Articles Posted in Civil Procedure

This was a pretrial hearing on the motion to add a punitive damage count to a complaint against the Catholic Bishop of Chicago for alleged negligent conduct in hiring, supervising and retaining a priest who allegedly abused John Doe when he was a third-grade student at St. Agatha Academy. The archdiocese argued that Doe shouldn’t have to prove that representatives actually knew about the priest’s wrongdoing and wicked proclivities.

The trial judge ruled that Doe’s evidence about the “utter indifference” of archdiocesan employees’ safety for the young students could justify an exemplary or a claim of punitive damages. The judge certified the question of law for immediate appeal to the Illinois Appellate Court. The appeals panel concluded that the judge “used the appropriate standard” in concluding that Doe may demand punitive damages in his amended complaint.

“Simply put,” Justice Sheldon A. Harris explained, “the trial court may allow a claim for punitive damages if the evidence would reasonably support a finding that defendant acted willfully, or with such gross negligence as to indicate a wanton disregard of the rights of others.”

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The Illinois Appellate Court for the 1st District has affirmed the decision of a Circuit Court judge dismissing the lawsuit for the injuries suffered by Rudy Nourse while working as an elevator serviceman.

On March 20, 2014, Nourse was working for the Suburban Elevator Co. He and his supervisor were “performing an elevator modernization” project at the River North Apartments in Chicago.

Fred Carter was on the site in his capacity as an elevator inspector for the City of Chicago’s Bureau of Elevators. As the inspection was starting, Carter ordered Nourse to climb down into the elevator pit.  Nourse did so and while he was in the pit, Nourse’s supervisor, unaware of Nourse’s location, powered up the elevator, which descended into the shaft and struck Nourse, injuring him.

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Ordinarily, a person who is injured must seek a remedy from the person who caused the injury. However, the doctrine of respondeat superior provides an exception to that rule, in that a principal may be held liable for the actions of an agent who causes an injury.

Edward Grinyov was installing dispatch equipment in taxicabs at the local garage of dispatch company 303 Taxi. Grinyov was injured when another taxicab driver backed his vehicle into him pinning him against the fence.

The driver of the other cab was bringing the car to the 303 Taxi garage following the directions of a 303 Taxi manager. Because of Grinyov’s injuries, he brought a lawsuit against the driver of that cab, the owner of that particular taxicab and 303 Taxi.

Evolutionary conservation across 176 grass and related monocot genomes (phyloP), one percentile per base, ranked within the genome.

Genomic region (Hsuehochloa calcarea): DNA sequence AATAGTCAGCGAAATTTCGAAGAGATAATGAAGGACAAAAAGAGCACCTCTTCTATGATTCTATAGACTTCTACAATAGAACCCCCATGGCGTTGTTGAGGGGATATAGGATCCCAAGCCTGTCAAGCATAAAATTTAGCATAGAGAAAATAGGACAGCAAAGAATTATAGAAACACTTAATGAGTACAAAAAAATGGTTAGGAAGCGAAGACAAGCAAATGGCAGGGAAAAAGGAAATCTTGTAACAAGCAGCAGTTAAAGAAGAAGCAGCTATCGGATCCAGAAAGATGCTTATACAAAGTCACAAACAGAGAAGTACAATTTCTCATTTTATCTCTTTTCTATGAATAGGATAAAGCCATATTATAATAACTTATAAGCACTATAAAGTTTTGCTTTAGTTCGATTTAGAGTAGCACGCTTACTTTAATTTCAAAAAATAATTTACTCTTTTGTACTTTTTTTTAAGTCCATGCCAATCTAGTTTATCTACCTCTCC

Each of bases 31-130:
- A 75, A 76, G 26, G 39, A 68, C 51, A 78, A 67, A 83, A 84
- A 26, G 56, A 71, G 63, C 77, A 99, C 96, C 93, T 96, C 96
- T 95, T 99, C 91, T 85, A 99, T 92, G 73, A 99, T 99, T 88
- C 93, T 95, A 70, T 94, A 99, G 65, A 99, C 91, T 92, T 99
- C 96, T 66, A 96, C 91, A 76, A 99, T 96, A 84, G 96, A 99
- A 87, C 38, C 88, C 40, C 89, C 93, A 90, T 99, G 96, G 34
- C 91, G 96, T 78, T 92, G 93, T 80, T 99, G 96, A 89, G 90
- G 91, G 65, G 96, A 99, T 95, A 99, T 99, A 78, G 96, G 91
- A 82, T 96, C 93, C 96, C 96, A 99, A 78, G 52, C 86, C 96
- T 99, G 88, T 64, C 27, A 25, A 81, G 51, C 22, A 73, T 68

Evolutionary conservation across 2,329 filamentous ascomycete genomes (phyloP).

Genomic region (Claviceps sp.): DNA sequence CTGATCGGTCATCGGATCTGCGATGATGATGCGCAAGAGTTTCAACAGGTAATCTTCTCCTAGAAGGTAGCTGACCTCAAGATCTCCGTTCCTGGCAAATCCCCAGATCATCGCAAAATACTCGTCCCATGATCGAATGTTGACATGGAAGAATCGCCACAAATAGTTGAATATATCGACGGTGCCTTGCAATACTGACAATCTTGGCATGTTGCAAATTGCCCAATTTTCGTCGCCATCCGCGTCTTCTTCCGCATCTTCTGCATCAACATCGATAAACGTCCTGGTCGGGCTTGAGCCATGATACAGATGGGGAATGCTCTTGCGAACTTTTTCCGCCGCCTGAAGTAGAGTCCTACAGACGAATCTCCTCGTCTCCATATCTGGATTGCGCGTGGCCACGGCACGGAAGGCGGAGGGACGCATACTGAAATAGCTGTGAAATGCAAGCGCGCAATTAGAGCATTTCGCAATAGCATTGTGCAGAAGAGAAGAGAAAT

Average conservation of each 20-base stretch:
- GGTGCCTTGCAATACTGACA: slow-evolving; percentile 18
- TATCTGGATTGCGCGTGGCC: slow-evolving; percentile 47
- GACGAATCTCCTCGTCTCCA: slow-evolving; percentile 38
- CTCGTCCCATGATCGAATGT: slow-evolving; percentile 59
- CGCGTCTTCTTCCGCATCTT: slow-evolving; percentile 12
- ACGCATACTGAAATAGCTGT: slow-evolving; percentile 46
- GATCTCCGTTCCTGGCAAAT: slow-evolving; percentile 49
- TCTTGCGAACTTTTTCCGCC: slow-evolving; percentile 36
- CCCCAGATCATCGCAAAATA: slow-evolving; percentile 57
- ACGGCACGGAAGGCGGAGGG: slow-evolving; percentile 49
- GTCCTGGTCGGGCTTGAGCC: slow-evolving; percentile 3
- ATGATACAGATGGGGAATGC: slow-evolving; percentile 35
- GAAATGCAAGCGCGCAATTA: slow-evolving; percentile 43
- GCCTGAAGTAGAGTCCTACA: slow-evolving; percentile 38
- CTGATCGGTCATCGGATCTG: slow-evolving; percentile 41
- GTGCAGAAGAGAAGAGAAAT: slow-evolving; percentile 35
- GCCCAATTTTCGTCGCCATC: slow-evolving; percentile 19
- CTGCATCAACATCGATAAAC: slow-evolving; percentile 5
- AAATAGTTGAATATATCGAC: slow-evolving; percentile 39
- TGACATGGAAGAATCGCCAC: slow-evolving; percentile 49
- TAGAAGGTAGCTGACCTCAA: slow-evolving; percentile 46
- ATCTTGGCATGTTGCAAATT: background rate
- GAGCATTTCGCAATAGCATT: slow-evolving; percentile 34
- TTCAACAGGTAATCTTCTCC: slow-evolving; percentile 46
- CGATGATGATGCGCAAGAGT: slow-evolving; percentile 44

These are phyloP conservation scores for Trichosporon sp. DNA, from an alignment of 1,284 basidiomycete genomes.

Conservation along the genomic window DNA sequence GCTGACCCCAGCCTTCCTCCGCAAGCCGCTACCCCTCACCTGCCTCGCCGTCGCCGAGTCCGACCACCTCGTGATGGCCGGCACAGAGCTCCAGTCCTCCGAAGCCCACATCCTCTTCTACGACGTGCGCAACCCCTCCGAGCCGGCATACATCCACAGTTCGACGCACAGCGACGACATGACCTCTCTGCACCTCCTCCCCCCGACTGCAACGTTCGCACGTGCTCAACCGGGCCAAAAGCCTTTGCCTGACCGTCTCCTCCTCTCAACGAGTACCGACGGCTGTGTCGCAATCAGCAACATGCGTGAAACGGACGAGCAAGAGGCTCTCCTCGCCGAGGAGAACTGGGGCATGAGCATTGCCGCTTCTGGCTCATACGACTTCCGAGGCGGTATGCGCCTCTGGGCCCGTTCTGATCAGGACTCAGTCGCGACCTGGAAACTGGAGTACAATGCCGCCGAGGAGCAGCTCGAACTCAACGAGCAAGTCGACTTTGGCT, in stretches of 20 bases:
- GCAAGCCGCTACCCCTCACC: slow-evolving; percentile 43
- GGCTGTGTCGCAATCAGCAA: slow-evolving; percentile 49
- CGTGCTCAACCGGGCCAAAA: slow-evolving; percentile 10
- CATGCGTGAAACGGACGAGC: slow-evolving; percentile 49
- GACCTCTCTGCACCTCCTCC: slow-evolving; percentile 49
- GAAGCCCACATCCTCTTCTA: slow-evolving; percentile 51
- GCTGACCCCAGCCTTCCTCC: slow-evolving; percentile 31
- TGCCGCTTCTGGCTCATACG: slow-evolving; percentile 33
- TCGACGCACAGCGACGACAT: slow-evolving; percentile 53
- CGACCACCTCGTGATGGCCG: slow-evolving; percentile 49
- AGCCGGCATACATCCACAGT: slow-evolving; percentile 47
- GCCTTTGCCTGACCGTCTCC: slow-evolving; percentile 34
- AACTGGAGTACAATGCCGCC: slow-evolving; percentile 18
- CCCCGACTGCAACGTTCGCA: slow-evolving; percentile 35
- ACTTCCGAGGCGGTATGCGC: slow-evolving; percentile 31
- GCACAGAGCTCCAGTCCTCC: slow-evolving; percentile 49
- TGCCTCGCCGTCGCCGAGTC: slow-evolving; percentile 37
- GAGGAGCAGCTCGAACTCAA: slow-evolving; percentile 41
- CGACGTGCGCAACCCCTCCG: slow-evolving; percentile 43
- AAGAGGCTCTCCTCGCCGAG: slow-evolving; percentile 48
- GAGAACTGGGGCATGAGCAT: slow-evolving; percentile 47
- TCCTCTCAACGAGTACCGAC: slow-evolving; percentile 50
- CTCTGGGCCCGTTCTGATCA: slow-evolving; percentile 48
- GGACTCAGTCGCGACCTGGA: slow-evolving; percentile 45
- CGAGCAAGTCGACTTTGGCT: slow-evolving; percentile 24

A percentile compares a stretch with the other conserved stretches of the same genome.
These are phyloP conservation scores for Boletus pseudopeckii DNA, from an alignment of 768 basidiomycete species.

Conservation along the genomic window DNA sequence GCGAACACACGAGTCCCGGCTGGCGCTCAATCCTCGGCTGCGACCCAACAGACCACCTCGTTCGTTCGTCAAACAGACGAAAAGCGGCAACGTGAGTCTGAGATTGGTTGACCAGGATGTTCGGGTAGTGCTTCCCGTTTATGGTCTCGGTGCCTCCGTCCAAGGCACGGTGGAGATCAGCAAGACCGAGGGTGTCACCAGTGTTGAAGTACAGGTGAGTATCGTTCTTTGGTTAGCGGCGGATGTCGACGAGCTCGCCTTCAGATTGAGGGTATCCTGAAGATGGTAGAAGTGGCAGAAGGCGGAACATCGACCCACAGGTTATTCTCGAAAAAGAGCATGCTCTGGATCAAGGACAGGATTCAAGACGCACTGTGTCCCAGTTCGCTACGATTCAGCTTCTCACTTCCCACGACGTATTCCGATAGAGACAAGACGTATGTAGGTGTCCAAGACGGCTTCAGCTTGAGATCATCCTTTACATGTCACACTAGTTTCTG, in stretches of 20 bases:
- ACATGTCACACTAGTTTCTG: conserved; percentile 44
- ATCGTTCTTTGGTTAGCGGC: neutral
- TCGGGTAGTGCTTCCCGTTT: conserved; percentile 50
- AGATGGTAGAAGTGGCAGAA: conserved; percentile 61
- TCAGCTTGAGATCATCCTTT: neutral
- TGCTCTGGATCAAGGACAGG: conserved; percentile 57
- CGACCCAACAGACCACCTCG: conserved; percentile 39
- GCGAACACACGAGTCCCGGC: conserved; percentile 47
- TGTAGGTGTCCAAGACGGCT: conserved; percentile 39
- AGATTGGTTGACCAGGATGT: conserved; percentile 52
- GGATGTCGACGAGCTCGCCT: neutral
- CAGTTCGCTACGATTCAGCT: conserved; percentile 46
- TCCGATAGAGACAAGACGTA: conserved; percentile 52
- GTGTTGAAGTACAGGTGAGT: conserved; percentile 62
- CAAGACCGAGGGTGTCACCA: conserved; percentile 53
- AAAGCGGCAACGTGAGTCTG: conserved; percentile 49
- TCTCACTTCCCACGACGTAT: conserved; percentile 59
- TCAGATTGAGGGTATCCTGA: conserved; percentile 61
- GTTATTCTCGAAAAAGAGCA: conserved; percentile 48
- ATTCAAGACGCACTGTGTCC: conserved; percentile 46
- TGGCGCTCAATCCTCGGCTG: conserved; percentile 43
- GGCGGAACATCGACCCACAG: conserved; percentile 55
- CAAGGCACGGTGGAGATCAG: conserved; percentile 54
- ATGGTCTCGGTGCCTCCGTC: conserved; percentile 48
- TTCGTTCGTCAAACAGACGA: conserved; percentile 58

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Carus Corp. (Carus) was an international company that developed and sold chemical products for municipal and industrial applications. In a federal lawsuit, Carus was named as a defendant. Carus’s products included a chemical called Totalox, which essentially was designed as a deodorizer for sewer systems.

The town of Lexington (town) used Totalox in its sewer treatment plants. In 2010, John Machin, a town employee, was exposed to Totalox when a storage container valve broke during the delivery of Totalox to one of the town’s wastewater stations. He suffered reactive airways syndrome, which was also known as chemically induced asthma or obstructive lung disease.

As a result of his injuries, he filed a workers’ compensation claim and was allowed workers’ compensation benefits. The South Carolina Supreme Court accepted four certified questions from the United States District Court for the District of South Carolina: (1) Under South Carolina law, when a plaintiff seeks recovery from a person, other than his employer, for an injury sustained on the job, may the jury hear an explanation of why the employer is not part of the instant action?; (2) when a plaintiff seeks recovery from a person, other than his employer, for an injury sustained on the job, may a defendant argue the empty chair defense and suggest that plaintiff’s employer is the wrongdoer?; (3) In connection with Question 2, if a defendant retains the right to argue the “empty chair” defense against a plaintiff’s employer, may a court instruct the jury that an employer’s legal responsibility has been determined by another forum, specifically, the state’s workers’ compensation commission?; and (4) when a plaintiff seeks recovery from a person, other than his employer, for an injury sustained on the job, may the court allow the jury to apportion fault against the nonparty employer by placing the name of the employer on the verdict form?

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The plaintiff Stephen Limoges claimed that he suffered significant pulmonary injuries as a result of inhaling the toxic fumes following a chemical spill. Plaintiffs brought suit against three different entities, including Arden Engineering Constructors LLC, alleging that they were individually and collectively responsible for Limoges’s injuries. Mr. Limoges was an employee of the State of Rhode Island as an Assistant Administrator to Facilities and Operations. His duties included overseeing the heating, ventilation, and air conditioning systems (HVAC) in the state’s courthouses.  The Limoges lawsuit claimed that on August 8, 2008, a pipe that carried bromine in the HVAC system at a judicial complex in Providence ruptured causing a chemical spill.  When this pipe burst, Mr. Limoges rushed to the scene to stop the leak.  Limoges asserted that while he was trying to stop the leak, he inhaled bromine which caused his serious pulmonary injuries.  Limoges’ wife was a party plaintiff in this case claiming loss of consortium.